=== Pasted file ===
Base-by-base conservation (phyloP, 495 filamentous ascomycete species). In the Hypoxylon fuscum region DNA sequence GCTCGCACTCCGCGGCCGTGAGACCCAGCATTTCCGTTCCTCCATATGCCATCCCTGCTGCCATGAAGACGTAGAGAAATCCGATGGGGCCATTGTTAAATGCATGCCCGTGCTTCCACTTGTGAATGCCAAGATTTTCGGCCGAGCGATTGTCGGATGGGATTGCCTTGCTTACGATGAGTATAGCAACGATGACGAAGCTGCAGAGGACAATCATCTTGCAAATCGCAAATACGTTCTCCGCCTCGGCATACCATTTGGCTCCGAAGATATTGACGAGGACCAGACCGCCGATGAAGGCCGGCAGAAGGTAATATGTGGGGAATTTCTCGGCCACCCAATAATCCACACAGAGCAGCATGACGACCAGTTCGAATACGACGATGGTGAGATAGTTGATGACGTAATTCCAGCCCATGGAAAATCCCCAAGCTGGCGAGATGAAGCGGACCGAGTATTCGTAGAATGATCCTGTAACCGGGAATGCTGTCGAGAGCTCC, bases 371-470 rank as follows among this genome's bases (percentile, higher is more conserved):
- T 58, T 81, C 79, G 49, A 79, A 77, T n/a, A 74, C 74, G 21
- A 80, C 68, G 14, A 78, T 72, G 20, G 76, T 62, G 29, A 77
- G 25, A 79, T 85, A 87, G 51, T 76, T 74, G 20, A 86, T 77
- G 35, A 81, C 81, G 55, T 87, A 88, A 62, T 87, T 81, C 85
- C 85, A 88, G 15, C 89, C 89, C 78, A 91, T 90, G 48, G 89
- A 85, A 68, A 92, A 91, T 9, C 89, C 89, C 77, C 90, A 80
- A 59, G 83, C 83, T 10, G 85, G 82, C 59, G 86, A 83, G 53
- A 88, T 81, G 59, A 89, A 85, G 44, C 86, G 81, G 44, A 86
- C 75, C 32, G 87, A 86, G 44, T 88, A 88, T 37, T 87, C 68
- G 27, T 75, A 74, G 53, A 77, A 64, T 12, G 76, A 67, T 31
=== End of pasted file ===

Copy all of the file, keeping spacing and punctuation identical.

Base-by-base conservation (phyloP, 495 filamentous ascomycete species). In the Hypoxylon fuscum region DNA sequence GCTCGCACTCCGCGGCCGTGAGACCCAGCATTTCCGTTCCTCCATATGCCATCCCTGCTGCCATGAAGACGTAGAGAAATCCGATGGGGCCATTGTTAAATGCATGCCCGTGCTTCCACTTGTGAATGCCAAGATTTTCGGCCGAGCGATTGTCGGATGGGATTGCCTTGCTTACGATGAGTATAGCAACGATGACGAAGCTGCAGAGGACAATCATCTTGCAAATCGCAAATACGTTCTCCGCCTCGGCATACCATTTGGCTCCGAAGATATTGACGAGGACCAGACCGCCGATGAAGGCCGGCAGAAGGTAATATGTGGGGAATTTCTCGGCCACCCAATAATCCACACAGAGCAGCATGACGACCAGTTCGAATACGACGATGGTGAGATAGTTGATGACGTAATTCCAGCCCATGGAAAATCCCCAAGCTGGCGAGATGAAGCGGACCGAGTATTCGTAGAATGATCCTGTAACCGGGAATGCTGTCGAGAGCTCC, bases 371-470 rank as follows among this genome's bases (percentile, higher is more conserved):
- T 58, T 81, C 79, G 49, A 79, A 77, T n/a, A 74, C 74, G 21
- A 80, C 68, G 14, A 78, T 72, G 20, G 76, T 62, G 29, A 77
- G 25, A 79, T 85, A 87, G 51, T 76, T 74, G 20, A 86, T 77
- G 35, A 81, C 81, G 55, T 87, A 88, A 62, T 87, T 81, C 85
- C 85, A 88, G 15, C 89, C 89, C 78, A 91, T 90, G 48, G 89
- A 85, A 68, A 92, A 91, T 9, C 89, C 89, C 77, C 90, A 80
- A 59, G 83, C 83, T 10, G 85, G 82, C 59, G 86, A 83, G 53
- A 88, T 81, G 59, A 89, A 85, G 44, C 86, G 81, G 44, A 86
- C 75, C 32, G 87, A 86, G 44, T 88, A 88, T 37, T 87, C 68
- G 27, T 75, A 74, G 53, A 77, A 64, T 12, G 76, A 67, T 31